The Airbus Foundation, together with its partners – The Little Engineer and The Travelling Telescope – has launched the Airbus Little Engineer programme in Kenya. The goal of the initiative is to encourage students between the age of 10 and 16 to understand and embrace technology, and ignite passion that could grow into an exciting career in the fields of Science, Technology, Engineering and Mathematics.
In the spirit of “think global, act local”, the Airbus Foundation is working with The Travelling Telescope, a local organisation founded by Susan Murabana and Daniel Chu Owen that helps to encourage both children and adults to learn more about astronomy.
Since its launch in 2012, the Airbus Little Engineer programme successfully positioned itself as an effective vehicle for discovery-based learning, working to enlighten and empower youth in the areas of science and technology through robotics and aerospace.
Held in partnership with the M-PESA Foundation Academy, the workshop challenged close to 30 Kenyan students to carry out a simulation of a launch mission to space. It focused on introducing students to the world of space exploration and enhancing their understanding of both the benefits and applications of space technology. Over the course of four hours, students assembled and launched a rocket, set up a base and established communications.
“We want to support and work with Kenyan youth whose innovative and high-tech spirit is getting stronger with many small and medium sized companies, social entrepreneurs and local non-profit organizations,” said Andrea Debbane, Executive Director of the Airbus Foundation. “The Airbus Little Engineer programme helps to facilitate access to STEM skills which are crucial in solving the complex problems of today. I would like to thank all partners for joining efforts and making this project possible in Kenya.”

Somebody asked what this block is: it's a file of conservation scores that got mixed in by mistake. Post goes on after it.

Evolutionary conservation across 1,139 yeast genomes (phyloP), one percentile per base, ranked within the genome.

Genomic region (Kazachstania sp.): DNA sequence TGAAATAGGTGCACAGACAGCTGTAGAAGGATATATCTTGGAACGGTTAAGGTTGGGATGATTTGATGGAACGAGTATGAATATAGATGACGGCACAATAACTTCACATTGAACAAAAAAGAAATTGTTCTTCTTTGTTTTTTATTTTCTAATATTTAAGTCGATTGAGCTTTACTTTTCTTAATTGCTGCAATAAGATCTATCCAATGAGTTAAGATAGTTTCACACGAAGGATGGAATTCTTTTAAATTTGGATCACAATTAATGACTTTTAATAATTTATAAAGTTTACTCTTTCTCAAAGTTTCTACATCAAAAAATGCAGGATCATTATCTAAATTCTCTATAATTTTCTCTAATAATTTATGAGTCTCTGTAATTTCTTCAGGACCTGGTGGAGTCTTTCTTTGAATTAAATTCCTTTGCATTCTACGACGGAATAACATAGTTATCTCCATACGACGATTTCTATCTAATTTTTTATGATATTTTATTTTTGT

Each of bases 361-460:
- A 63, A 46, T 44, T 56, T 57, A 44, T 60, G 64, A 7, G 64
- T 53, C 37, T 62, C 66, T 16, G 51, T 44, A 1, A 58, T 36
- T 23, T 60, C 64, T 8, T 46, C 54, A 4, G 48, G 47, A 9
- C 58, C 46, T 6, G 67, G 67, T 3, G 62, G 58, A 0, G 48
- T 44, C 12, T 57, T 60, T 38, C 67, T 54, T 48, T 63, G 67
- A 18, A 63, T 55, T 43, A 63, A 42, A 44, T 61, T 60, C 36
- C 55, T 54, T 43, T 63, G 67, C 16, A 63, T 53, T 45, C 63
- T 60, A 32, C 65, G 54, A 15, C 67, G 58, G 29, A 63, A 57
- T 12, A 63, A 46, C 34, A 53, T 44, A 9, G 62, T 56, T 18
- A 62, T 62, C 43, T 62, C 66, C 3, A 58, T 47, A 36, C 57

“We are very excited to be partnering with the Airbus Foundation and The Travelling Telescope. The Airbus Little Engineer initiative fits well into how we approach education at the M-PESA Foundation Academy where we focus on leadership, technology, entrepreneurship training and co-curricular activities alongside academic learning,” said Les Baillie, CEO of the M-PESA Foundation.
Like in many African countries, in Kenya the youth will be the driving force behind sustainable growth across the country. According to the UN, in Kenya the small and medium-sized enterprises play a key role in the economic development, contributing 33.8% of GDP and 81.1% of employment opportunities. Most of these enterprises are run by young people aged between 18 and 35. Therefore, investment in education and training is essential in building an educated and skilled workforce. With the Airbus Little Engineer initiative, the Airbus Foundation aims at supporting the countries’ efforts in creating a sustainable pipeline of talent for Africa.
About the Airbus Foundation
The Airbus Foundation, chaired by Tom Enders, CEO of Airbus, includes Airbus, Airbus Helicopters and Airbus Defence and Space as founding and contributing members. It is the company’s vehicle for corporate philanthropy, using the group’s resources, aeronautic and space products, competencies, diverse workforce and culture for driving innovation to address societal issues. In particular, the Foundation supports the global humanitarian community and inspires and prepares young people for the challenges of tomorrow. Since its launch in May 2008, the Airbus Foundation has facilitated more than 60 relief or goodwill flights to numerous destinations around the globe. More information can be found at http://company.airbus.com/company/Foundation.html
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